Ed the kinship claims, which were fundamentally about quality of care.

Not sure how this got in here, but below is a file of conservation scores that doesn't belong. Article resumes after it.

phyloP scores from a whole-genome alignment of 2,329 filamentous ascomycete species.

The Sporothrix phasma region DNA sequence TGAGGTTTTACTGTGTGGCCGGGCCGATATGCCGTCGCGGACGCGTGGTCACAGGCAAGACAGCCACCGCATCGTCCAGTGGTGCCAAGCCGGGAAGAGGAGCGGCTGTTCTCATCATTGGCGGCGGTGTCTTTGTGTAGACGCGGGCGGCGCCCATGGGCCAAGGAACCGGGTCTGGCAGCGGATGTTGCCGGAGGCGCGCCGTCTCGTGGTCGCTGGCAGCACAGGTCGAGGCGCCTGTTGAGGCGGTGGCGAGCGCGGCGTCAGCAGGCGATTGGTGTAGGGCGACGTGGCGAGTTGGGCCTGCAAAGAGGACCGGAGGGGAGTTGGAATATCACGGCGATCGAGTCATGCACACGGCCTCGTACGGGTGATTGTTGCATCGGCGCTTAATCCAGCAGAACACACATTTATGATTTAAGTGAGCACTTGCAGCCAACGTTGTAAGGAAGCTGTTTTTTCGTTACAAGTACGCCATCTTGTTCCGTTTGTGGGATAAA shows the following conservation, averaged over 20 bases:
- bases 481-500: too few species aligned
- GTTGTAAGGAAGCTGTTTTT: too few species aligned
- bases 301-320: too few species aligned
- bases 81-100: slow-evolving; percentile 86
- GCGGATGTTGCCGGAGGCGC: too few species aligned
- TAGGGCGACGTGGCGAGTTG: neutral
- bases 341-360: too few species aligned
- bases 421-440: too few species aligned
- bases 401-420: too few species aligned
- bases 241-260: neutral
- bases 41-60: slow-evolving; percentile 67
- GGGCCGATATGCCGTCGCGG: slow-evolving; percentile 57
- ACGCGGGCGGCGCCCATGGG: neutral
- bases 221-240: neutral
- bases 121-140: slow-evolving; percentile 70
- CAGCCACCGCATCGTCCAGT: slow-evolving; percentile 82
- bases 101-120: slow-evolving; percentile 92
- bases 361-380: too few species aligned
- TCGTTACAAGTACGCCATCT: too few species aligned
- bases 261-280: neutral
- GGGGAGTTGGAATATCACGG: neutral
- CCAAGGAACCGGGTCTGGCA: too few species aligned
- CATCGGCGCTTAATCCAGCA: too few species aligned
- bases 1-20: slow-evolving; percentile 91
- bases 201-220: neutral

Ed the kinship claims, which were fundamentally about quality of care. However, there is the devastating potential that the legal and kinship claims might contradict each other, which creates insecurities for caregivers and children. The Nthos, an elderly couple in their seventies, were also caring for their maternal grandchildren because their daughter migrated with her children to her natal home during the late stages of her illness. Both the mother and youngest child were HIV-positive. The grandfather, Ntate Bokang, said, ‘The parents on the BAY 11-7085 custom synthesis father’s side were not taking care of the mother … They were not taking care at all’. However, these maternal grandparents felt deeply insecure about the lack of formality in their arrangement: Grandfather: When we die, what is going to happen? Because we don’t have a boy. What is going to happen to our houses? I don’t know … Grandmother: Me,I just think what if Ntate-Moholo [grandfather] and I, we can both die, who is going to take care of these children of my daughter? Because we are the ones taking care of them. Because, on the father’s side, they seem not to take care of them. And I’m always praying to God to help me so that I can live for a long time and they should be old enough to do things for themselves.Author Manuscript Author Manuscript Author Manuscript Author ManuscriptJ R Anthropol Inst. Author manuscript; available in PMC 2015 April 08.BlockPageAlthough the paternal family had shown no interest in caring for the children, the Nthos harboured concerns about the children’s future. Ntate Bokang said, ‘Because we are the parents of their mother we have to take care of them. When they grow up and if they want to go to that family [father’s side] they will go because they are still using their surname (fane)’. The unspoken concern was that once the children were old enough to make significant contributions to the household, especially in terms of agricultural work, the paternal family would want them back. The Nthos’ substantial caregiving investment was not enough to ensure that the children belonged to them. When the Nthos’ daughter married her husband, he paid four cows, an acceptable initial payment at the time of marriage. This partial payment created insecurity for the Ntho family. The emphasis on bridewealth payments in negotiating caregiver rights is notable because in practice bridewealth is a fading, though not extinct, practice among Basotho. Historically, bridewealth reinforced the processual nature of a union, whereby an initial payment was made at the time of marriage, with the remaining cows (or agreed-upon equivalent of cash, goods, or other animals) paid over time (Ashton 1967; Murray 1981). Contemporary marriage, though less reliant on bridewealth, is still conceived as a process as opposed to an event (Comaroff Comaroff 2001; Murray 1976; N.W. Townsend 1997). While many Basotho participate in legal and/or customary marriage ceremonies, others consider cohabitation to Enzastaurin biological activity signify the start of their marriage. As a result, the marital status of a couple, and consequently the appropriate caregiver for orphans, is less obvious and more open to negotiation. Elderly Basotho are more likely than young people to extol the value of bridewealth in strengthening a marriage, and conversely to attribute the dissolution of marriages to the decline in bridewealth practices. Indeed, several elderly Basotho told me that when they fought with their spouses, their parents encouraged the.Ed the kinship claims, which were fundamentally about quality of care. However, there is the devastating potential that the legal and kinship claims might contradict each other, which creates insecurities for caregivers and children. The Nthos, an elderly couple in their seventies, were also caring for their maternal grandchildren because their daughter migrated with her children to her natal home during the late stages of her illness. Both the mother and youngest child were HIV-positive. The grandfather, Ntate Bokang, said, ‘The parents on the father’s side were not taking care of the mother … They were not taking care at all’. However, these maternal grandparents felt deeply insecure about the lack of formality in their arrangement: Grandfather: When we die, what is going to happen? Because we don’t have a boy. What is going to happen to our houses? I don’t know … Grandmother: Me,I just think what if Ntate-Moholo [grandfather] and I, we can both die, who is going to take care of these children of my daughter? Because we are the ones taking care of them. Because, on the father’s side, they seem not to take care of them. And I’m always praying to God to help me so that I can live for a long time and they should be old enough to do things for themselves.Author Manuscript Author Manuscript Author Manuscript Author ManuscriptJ R Anthropol Inst. Author manuscript; available in PMC 2015 April 08.BlockPageAlthough the paternal family had shown no interest in caring for the children, the Nthos harboured concerns about the children’s future. Ntate Bokang said, ‘Because we are the parents of their mother we have to take care of them. When they grow up and if they want to go to that family [father’s side] they will go because they are still using their surname (fane)’. The unspoken concern was that once the children were old enough to make significant contributions to the household, especially in terms of agricultural work, the paternal family would want them back. The Nthos’ substantial caregiving investment was not enough to ensure that the children belonged to them. When the Nthos’ daughter married her husband, he paid four cows, an acceptable initial payment at the time of marriage. This partial payment created insecurity for the Ntho family. The emphasis on bridewealth payments in negotiating caregiver rights is notable because in practice bridewealth is a fading, though not extinct, practice among Basotho. Historically, bridewealth reinforced the processual nature of a union, whereby an initial payment was made at the time of marriage, with the remaining cows (or agreed-upon equivalent of cash, goods, or other animals) paid over time (Ashton 1967; Murray 1981). Contemporary marriage, though less reliant on bridewealth, is still conceived as a process as opposed to an event (Comaroff Comaroff 2001; Murray 1976; N.W. Townsend 1997). While many Basotho participate in legal and/or customary marriage ceremonies, others consider cohabitation to signify the start of their marriage. As a result, the marital status of a couple, and consequently the appropriate caregiver for orphans, is less obvious and more open to negotiation. Elderly Basotho are more likely than young people to extol the value of bridewealth in strengthening a marriage, and conversely to attribute the dissolution of marriages to the decline in bridewealth practices. Indeed, several elderly Basotho told me that when they fought with their spouses, their parents encouraged the.